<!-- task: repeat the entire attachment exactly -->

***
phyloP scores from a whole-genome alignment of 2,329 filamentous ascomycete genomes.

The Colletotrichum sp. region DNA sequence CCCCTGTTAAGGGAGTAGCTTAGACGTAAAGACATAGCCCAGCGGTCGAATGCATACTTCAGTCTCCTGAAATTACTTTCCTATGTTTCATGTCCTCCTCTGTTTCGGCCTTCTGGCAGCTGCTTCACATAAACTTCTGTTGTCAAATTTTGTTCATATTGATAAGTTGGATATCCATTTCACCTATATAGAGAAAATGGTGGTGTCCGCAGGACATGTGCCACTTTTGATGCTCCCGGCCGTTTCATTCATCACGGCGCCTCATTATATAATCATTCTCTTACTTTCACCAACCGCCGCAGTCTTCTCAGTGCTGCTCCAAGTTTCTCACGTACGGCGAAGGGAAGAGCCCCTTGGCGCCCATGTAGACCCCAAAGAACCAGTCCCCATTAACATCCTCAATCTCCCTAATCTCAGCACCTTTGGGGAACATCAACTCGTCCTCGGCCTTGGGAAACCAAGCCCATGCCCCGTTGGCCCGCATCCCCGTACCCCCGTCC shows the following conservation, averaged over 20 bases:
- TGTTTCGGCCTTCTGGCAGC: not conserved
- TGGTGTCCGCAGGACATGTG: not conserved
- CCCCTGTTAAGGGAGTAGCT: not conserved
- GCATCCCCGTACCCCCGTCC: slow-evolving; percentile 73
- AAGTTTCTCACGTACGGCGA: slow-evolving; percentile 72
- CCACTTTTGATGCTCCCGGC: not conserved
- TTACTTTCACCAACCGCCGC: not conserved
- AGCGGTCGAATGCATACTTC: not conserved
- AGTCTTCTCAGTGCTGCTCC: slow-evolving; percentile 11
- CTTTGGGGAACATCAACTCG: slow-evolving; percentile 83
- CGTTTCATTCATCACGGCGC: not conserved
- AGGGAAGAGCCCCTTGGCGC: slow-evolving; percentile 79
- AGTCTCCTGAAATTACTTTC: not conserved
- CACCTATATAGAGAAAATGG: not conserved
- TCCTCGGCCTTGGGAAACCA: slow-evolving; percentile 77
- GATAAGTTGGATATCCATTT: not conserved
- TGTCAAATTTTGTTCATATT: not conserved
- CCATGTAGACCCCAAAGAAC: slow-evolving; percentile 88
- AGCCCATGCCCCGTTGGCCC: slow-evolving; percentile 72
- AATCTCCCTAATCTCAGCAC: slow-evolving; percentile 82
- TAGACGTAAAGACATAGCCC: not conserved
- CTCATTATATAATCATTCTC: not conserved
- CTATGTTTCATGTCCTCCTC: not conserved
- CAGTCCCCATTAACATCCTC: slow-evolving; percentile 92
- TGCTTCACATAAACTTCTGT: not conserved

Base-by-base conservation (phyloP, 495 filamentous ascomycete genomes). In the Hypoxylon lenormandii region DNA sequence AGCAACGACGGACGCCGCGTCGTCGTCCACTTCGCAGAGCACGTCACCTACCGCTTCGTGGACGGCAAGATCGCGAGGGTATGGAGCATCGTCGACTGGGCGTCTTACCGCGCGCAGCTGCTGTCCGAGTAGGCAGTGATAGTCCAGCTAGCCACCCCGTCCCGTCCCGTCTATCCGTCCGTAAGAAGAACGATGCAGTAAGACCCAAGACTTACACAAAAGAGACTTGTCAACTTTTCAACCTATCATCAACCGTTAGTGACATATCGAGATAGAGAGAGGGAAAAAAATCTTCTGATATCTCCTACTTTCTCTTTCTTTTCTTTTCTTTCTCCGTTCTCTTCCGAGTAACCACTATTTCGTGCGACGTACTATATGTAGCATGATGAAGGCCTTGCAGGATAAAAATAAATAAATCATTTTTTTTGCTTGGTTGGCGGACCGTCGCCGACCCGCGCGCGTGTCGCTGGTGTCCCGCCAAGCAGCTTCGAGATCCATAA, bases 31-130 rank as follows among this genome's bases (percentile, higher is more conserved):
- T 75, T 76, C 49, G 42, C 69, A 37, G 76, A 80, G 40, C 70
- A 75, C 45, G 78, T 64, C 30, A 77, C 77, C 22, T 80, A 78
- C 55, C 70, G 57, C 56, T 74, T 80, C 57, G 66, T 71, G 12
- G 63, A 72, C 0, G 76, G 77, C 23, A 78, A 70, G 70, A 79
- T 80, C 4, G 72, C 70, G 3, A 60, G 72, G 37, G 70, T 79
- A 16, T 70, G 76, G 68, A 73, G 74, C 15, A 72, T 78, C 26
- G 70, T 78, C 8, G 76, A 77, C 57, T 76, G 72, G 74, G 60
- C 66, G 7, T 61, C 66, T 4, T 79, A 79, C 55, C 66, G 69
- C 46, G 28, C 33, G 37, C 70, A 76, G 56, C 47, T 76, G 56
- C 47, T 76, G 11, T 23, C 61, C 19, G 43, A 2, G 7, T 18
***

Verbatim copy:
phyloP scores from a whole-genome alignment of 2,329 filamentous ascomycete genomes.

The Colletotrichum sp. region DNA sequence CCCCTGTTAAGGGAGTAGCTTAGACGTAAAGACATAGCCCAGCGGTCGAATGCATACTTCAGTCTCCTGAAATTACTTTCCTATGTTTCATGTCCTCCTCTGTTTCGGCCTTCTGGCAGCTGCTTCACATAAACTTCTGTTGTCAAATTTTGTTCATATTGATAAGTTGGATATCCATTTCACCTATATAGAGAAAATGGTGGTGTCCGCAGGACATGTGCCACTTTTGATGCTCCCGGCCGTTTCATTCATCACGGCGCCTCATTATATAATCATTCTCTTACTTTCACCAACCGCCGCAGTCTTCTCAGTGCTGCTCCAAGTTTCTCACGTACGGCGAAGGGAAGAGCCCCTTGGCGCCCATGTAGACCCCAAAGAACCAGTCCCCATTAACATCCTCAATCTCCCTAATCTCAGCACCTTTGGGGAACATCAACTCGTCCTCGGCCTTGGGAAACCAAGCCCATGCCCCGTTGGCCCGCATCCCCGTACCCCCGTCC shows the following conservation, averaged over 20 bases:
- TGTTTCGGCCTTCTGGCAGC: not conserved
- TGGTGTCCGCAGGACATGTG: not conserved
- CCCCTGTTAAGGGAGTAGCT: not conserved
- GCATCCCCGTACCCCCGTCC: slow-evolving; percentile 73
- AAGTTTCTCACGTACGGCGA: slow-evolving; percentile 72
- CCACTTTTGATGCTCCCGGC: not conserved
- TTACTTTCACCAACCGCCGC: not conserved
- AGCGGTCGAATGCATACTTC: not conserved
- AGTCTTCTCAGTGCTGCTCC: slow-evolving; percentile 11
- CTTTGGGGAACATCAACTCG: slow-evolving; percentile 83
- CGTTTCATTCATCACGGCGC: not conserved
- AGGGAAGAGCCCCTTGGCGC: slow-evolving; percentile 79
- AGTCTCCTGAAATTACTTTC: not conserved
- CACCTATATAGAGAAAATGG: not conserved
- TCCTCGGCCTTGGGAAACCA: slow-evolving; percentile 77
- GATAAGTTGGATATCCATTT: not conserved
- TGTCAAATTTTGTTCATATT: not conserved
- CCATGTAGACCCCAAAGAAC: slow-evolving; percentile 88
- AGCCCATGCCCCGTTGGCCC: slow-evolving; percentile 72
- AATCTCCCTAATCTCAGCAC: slow-evolving; percentile 82
- TAGACGTAAAGACATAGCCC: not conserved
- CTCATTATATAATCATTCTC: not conserved
- CTATGTTTCATGTCCTCCTC: not conserved
- CAGTCCCCATTAACATCCTC: slow-evolving; percentile 92
- TGCTTCACATAAACTTCTGT: not conserved

Base-by-base conservation (phyloP, 495 filamentous ascomycete genomes). In the Hypoxylon lenormandii region DNA sequence AGCAACGACGGACGCCGCGTCGTCGTCCACTTCGCAGAGCACGTCACCTACCGCTTCGTGGACGGCAAGATCGCGAGGGTATGGAGCATCGTCGACTGGGCGTCTTACCGCGCGCAGCTGCTGTCCGAGTAGGCAGTGATAGTCCAGCTAGCCACCCCGTCCCGTCCCGTCTATCCGTCCGTAAGAAGAACGATGCAGTAAGACCCAAGACTTACACAAAAGAGACTTGTCAACTTTTCAACCTATCATCAACCGTTAGTGACATATCGAGATAGAGAGAGGGAAAAAAATCTTCTGATATCTCCTACTTTCTCTTTCTTTTCTTTTCTTTCTCCGTTCTCTTCCGAGTAACCACTATTTCGTGCGACGTACTATATGTAGCATGATGAAGGCCTTGCAGGATAAAAATAAATAAATCATTTTTTTTGCTTGGTTGGCGGACCGTCGCCGACCCGCGCGCGTGTCGCTGGTGTCCCGCCAAGCAGCTTCGAGATCCATAA, bases 31-130 rank as follows among this genome's bases (percentile, higher is more conserved):
- T 75, T 76, C 49, G 42, C 69, A 37, G 76, A 80, G 40, C 70
- A 75, C 45, G 78, T 64, C 30, A 77, C 77, C 22, T 80, A 78
- C 55, C 70, G 57, C 56, T 74, T 80, C 57, G 66, T 71, G 12
- G 63, A 72, C 0, G 76, G 77, C 23, A 78, A 70, G 70, A 79
- T 80, C 4, G 72, C 70, G 3, A 60, G 72, G 37, G 70, T 79
- A 16, T 70, G 76, G 68, A 73, G 74, C 15, A 72, T 78, C 26
- G 70, T 78, C 8, G 76, A 77, C 57, T 76, G 72, G 74, G 60
- C 66, G 7, T 61, C 66, T 4, T 79, A 79, C 55, C 66, G 69
- C 46, G 28, C 33, G 37, C 70, A 76, G 56, C 47, T 76, G 56
- C 47, T 76, G 11, T 23, C 61, C 19, G 43, A 2, G 7, T 18